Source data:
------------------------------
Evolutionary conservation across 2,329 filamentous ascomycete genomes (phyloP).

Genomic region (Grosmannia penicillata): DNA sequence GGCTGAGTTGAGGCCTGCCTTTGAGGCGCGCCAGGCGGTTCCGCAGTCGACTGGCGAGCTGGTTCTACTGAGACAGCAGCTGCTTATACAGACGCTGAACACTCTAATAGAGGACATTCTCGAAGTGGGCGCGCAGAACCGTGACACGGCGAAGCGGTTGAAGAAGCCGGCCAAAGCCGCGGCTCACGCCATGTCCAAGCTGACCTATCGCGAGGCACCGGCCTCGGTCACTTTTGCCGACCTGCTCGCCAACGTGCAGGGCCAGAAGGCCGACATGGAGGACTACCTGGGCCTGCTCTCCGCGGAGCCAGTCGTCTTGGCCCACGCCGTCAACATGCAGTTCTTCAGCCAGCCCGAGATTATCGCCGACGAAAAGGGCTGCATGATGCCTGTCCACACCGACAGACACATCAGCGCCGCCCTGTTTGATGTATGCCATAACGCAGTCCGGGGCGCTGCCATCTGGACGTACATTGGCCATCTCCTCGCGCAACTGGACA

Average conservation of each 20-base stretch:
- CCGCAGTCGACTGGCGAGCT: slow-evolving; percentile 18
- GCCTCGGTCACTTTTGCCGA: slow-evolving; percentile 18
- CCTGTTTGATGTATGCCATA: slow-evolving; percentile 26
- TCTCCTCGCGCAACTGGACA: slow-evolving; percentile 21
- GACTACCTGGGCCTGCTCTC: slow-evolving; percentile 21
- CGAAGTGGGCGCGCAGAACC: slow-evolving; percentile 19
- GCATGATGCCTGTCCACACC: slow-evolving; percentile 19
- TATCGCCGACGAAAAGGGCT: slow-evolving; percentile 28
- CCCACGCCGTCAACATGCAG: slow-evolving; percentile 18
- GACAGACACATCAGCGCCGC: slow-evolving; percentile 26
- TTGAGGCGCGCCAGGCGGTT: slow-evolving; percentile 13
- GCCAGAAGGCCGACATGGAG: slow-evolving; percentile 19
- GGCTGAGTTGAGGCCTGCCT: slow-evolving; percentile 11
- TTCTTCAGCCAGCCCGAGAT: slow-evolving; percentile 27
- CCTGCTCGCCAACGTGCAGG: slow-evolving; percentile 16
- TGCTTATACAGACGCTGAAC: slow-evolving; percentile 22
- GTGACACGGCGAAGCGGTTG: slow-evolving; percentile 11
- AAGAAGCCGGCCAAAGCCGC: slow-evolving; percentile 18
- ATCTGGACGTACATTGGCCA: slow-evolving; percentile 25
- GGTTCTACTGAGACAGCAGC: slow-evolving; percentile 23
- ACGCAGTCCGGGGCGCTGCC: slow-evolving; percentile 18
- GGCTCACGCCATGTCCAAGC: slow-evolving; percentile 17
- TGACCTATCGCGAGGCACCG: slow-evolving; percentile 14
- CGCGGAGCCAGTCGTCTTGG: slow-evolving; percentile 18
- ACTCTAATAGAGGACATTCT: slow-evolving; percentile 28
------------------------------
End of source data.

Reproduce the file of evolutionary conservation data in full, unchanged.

Evolutionary conservation across 2,329 filamentous ascomycete genomes (phyloP).

Genomic region (Grosmannia penicillata): DNA sequence GGCTGAGTTGAGGCCTGCCTTTGAGGCGCGCCAGGCGGTTCCGCAGTCGACTGGCGAGCTGGTTCTACTGAGACAGCAGCTGCTTATACAGACGCTGAACACTCTAATAGAGGACATTCTCGAAGTGGGCGCGCAGAACCGTGACACGGCGAAGCGGTTGAAGAAGCCGGCCAAAGCCGCGGCTCACGCCATGTCCAAGCTGACCTATCGCGAGGCACCGGCCTCGGTCACTTTTGCCGACCTGCTCGCCAACGTGCAGGGCCAGAAGGCCGACATGGAGGACTACCTGGGCCTGCTCTCCGCGGAGCCAGTCGTCTTGGCCCACGCCGTCAACATGCAGTTCTTCAGCCAGCCCGAGATTATCGCCGACGAAAAGGGCTGCATGATGCCTGTCCACACCGACAGACACATCAGCGCCGCCCTGTTTGATGTATGCCATAACGCAGTCCGGGGCGCTGCCATCTGGACGTACATTGGCCATCTCCTCGCGCAACTGGACA

Average conservation of each 20-base stretch:
- CCGCAGTCGACTGGCGAGCT: slow-evolving; percentile 18
- GCCTCGGTCACTTTTGCCGA: slow-evolving; percentile 18
- CCTGTTTGATGTATGCCATA: slow-evolving; percentile 26
- TCTCCTCGCGCAACTGGACA: slow-evolving; percentile 21
- GACTACCTGGGCCTGCTCTC: slow-evolving; percentile 21
- CGAAGTGGGCGCGCAGAACC: slow-evolving; percentile 19
- GCATGATGCCTGTCCACACC: slow-evolving; percentile 19
- TATCGCCGACGAAAAGGGCT: slow-evolving; percentile 28
- CCCACGCCGTCAACATGCAG: slow-evolving; percentile 18
- GACAGACACATCAGCGCCGC: slow-evolving; percentile 26
- TTGAGGCGCGCCAGGCGGTT: slow-evolving; percentile 13
- GCCAGAAGGCCGACATGGAG: slow-evolving; percentile 19
- GGCTGAGTTGAGGCCTGCCT: slow-evolving; percentile 11
- TTCTTCAGCCAGCCCGAGAT: slow-evolving; percentile 27
- CCTGCTCGCCAACGTGCAGG: slow-evolving; percentile 16
- TGCTTATACAGACGCTGAAC: slow-evolving; percentile 22
- GTGACACGGCGAAGCGGTTG: slow-evolving; percentile 11
- AAGAAGCCGGCCAAAGCCGC: slow-evolving; percentile 18
- ATCTGGACGTACATTGGCCA: slow-evolving; percentile 25
- GGTTCTACTGAGACAGCAGC: slow-evolving; percentile 23
- ACGCAGTCCGGGGCGCTGCC: slow-evolving; percentile 18
- GGCTCACGCCATGTCCAAGC: slow-evolving; percentile 17
- TGACCTATCGCGAGGCACCG: slow-evolving; percentile 14
- CGCGGAGCCAGTCGTCTTGG: slow-evolving; percentile 18
- ACTCTAATAGAGGACATTCT: slow-evolving; percentile 28